Five years ago, researchers and scientists from General Motors and NASA began collaborating on a project called Robonaut 2 (R2 for short) that led to launching the first human-like robot into space in 2011 that is now a permanent resident in the International Space Station.
Now the two are jointly developing a robotic glove inspired by the unprecedented level of hand dexterity on R2 and they call it the Human Grasp Assist, a.k.a. K-glove, a.k.a. Robo-Glove.
“When fully developed, the Robo-Glove has the potential to reduce the amount of force that an auto worker would need to exert when operating a tool for an extended time or with repetitive motions,” said Dana Komin, GM’s manufacturing engineering director, Global Automation Strategy and Execution. “In so doing, it is expected to reduce the risk of repetitive stress injury.”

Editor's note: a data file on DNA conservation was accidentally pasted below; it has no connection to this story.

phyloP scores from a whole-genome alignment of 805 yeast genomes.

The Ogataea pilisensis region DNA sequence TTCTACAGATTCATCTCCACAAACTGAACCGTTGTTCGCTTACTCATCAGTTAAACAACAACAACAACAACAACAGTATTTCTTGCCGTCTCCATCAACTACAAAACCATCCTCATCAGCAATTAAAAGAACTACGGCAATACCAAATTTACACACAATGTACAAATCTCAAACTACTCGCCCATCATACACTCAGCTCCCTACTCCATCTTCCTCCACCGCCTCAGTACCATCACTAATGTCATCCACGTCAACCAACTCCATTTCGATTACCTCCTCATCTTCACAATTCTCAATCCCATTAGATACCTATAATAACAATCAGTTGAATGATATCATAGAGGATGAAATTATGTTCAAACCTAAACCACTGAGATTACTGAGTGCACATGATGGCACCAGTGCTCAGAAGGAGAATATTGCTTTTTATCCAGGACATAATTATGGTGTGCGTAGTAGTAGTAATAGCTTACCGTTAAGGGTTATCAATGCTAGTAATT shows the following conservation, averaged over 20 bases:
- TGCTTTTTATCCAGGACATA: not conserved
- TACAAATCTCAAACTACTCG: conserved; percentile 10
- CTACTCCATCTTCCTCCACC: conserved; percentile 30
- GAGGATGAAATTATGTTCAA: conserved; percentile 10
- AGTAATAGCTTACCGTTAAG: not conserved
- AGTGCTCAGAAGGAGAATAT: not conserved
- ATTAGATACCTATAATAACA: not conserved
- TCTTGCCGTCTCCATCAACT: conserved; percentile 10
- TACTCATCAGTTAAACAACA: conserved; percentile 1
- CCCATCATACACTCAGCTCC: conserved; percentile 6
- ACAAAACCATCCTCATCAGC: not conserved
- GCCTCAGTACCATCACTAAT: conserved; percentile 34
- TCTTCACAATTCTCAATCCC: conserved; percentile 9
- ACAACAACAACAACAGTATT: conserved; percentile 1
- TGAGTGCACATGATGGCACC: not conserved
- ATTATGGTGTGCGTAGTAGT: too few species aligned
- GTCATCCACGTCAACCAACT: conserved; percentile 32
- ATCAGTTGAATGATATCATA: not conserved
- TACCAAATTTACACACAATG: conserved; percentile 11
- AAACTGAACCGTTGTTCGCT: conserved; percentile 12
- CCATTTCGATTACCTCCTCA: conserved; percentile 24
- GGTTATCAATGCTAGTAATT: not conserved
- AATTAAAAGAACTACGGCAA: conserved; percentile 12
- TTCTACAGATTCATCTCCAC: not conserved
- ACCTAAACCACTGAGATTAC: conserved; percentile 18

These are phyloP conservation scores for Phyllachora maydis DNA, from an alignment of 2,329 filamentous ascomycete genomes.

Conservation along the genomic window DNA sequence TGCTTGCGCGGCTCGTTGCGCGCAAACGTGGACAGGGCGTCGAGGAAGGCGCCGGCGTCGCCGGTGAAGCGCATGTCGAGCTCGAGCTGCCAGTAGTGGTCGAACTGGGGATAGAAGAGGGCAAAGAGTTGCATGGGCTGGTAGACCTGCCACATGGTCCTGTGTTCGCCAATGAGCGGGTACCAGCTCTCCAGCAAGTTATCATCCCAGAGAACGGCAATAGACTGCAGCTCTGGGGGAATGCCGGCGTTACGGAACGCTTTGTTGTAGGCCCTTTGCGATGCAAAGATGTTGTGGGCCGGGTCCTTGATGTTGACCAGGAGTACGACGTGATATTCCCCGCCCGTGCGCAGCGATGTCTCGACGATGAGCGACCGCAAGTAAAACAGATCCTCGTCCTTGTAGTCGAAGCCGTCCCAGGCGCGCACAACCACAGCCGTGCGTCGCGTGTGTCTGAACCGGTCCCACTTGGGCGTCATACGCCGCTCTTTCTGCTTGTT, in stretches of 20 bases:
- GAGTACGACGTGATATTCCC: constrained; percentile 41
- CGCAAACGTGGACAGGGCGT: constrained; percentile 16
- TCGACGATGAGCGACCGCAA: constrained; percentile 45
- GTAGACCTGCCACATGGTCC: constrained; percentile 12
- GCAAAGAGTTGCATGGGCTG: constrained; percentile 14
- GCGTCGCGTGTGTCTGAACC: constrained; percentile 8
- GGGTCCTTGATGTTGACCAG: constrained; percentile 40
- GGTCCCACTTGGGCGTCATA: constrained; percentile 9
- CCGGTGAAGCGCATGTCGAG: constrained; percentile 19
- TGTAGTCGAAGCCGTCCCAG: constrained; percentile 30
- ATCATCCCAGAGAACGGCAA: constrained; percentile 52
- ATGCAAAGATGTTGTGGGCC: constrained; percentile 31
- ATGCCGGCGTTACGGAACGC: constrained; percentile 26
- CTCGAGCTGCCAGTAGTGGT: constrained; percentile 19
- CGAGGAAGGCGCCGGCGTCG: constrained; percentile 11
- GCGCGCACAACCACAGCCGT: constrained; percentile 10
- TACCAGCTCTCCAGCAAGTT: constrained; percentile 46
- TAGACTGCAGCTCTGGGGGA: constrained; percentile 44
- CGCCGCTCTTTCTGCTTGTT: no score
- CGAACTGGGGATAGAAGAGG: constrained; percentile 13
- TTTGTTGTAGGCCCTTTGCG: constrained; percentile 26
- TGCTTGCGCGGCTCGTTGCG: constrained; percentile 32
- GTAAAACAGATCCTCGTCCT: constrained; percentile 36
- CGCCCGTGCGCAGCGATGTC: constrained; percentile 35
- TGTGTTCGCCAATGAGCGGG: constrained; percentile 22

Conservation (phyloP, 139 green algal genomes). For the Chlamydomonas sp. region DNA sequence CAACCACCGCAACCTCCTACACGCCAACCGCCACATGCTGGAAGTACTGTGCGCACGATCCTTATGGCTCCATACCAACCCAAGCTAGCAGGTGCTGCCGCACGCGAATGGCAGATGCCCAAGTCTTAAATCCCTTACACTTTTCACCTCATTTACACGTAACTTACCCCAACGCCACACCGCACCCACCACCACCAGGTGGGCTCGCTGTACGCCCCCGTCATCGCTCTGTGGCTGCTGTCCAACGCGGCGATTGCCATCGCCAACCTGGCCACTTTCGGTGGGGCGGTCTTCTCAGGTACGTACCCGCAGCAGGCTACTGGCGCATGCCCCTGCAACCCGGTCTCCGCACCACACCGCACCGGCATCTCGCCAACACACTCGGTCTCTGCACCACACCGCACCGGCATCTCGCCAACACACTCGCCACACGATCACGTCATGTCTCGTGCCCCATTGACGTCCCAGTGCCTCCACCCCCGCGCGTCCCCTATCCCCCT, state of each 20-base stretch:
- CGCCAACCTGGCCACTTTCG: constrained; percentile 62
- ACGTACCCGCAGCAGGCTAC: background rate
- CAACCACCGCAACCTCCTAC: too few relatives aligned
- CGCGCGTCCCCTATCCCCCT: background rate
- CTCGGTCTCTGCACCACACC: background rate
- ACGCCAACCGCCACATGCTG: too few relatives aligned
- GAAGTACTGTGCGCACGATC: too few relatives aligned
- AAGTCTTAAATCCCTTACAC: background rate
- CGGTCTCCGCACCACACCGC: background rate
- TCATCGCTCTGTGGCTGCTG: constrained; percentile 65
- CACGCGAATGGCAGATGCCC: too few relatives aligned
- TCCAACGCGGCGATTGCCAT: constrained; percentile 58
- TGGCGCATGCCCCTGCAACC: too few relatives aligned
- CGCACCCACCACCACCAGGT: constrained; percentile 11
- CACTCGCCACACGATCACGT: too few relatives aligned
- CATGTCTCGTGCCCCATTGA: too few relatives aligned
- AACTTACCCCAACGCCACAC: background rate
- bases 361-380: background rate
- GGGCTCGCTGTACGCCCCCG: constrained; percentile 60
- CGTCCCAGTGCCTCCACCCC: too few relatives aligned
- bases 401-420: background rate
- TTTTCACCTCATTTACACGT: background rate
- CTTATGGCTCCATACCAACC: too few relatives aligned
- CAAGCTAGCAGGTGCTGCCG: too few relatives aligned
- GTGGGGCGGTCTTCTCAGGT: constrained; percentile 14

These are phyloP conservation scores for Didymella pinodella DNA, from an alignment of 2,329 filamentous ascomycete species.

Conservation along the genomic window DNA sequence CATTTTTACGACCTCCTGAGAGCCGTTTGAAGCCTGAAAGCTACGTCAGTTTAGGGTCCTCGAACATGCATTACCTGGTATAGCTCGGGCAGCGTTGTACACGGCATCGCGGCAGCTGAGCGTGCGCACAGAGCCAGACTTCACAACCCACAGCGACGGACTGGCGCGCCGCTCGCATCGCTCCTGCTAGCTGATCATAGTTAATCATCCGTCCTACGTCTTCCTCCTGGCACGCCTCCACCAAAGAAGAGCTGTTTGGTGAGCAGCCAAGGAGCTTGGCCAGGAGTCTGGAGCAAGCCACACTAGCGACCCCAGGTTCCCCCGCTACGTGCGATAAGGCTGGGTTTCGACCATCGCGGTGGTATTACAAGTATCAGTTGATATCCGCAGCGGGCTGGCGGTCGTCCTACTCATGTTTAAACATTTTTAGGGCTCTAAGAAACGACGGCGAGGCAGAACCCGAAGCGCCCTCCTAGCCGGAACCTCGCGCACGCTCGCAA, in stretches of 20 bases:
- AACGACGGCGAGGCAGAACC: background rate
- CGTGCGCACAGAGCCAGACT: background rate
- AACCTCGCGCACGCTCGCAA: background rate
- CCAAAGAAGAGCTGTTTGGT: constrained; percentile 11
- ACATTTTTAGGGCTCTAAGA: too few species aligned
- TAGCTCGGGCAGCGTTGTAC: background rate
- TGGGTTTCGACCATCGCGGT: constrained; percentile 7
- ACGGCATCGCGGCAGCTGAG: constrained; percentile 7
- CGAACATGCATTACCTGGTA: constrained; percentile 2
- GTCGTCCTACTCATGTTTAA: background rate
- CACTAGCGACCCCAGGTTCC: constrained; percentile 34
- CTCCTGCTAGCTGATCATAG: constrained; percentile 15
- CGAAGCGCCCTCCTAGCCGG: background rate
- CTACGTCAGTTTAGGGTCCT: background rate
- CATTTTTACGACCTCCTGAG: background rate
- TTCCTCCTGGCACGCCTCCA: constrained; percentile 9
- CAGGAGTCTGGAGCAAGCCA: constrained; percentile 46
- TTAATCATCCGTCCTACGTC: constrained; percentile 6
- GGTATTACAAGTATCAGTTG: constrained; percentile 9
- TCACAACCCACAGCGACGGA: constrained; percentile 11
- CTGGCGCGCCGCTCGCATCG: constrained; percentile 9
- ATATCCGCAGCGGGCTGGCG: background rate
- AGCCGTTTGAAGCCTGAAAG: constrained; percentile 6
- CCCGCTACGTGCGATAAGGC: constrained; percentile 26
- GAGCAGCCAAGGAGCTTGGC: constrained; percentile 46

The first prototype of the glove was completed in March, 2011 with a second-gen model arriving just three months after that.
The current Robo-Glove weighs about two pounds and includes the control electronics, actuators (that are embedded into the upper portion of the glove to provide grasping support to human fingers) and a small display for programming and diagnostics.
Power comes from an off-the-shelf LiON power tool battery with a belt clip. Engineers are nearing completion on the third generation prototype that will see components repackaged to reduce size and weight.
GM and NASA have submitted 46 patent applications for R2, including 21 for R2’s hand and four for the Robo-Glove alone.
“We are continuously looking for ways to improve safety and productivity on the shop floor,” Komin said. “Our goal is to bring this technology to the shop floor in the near future.”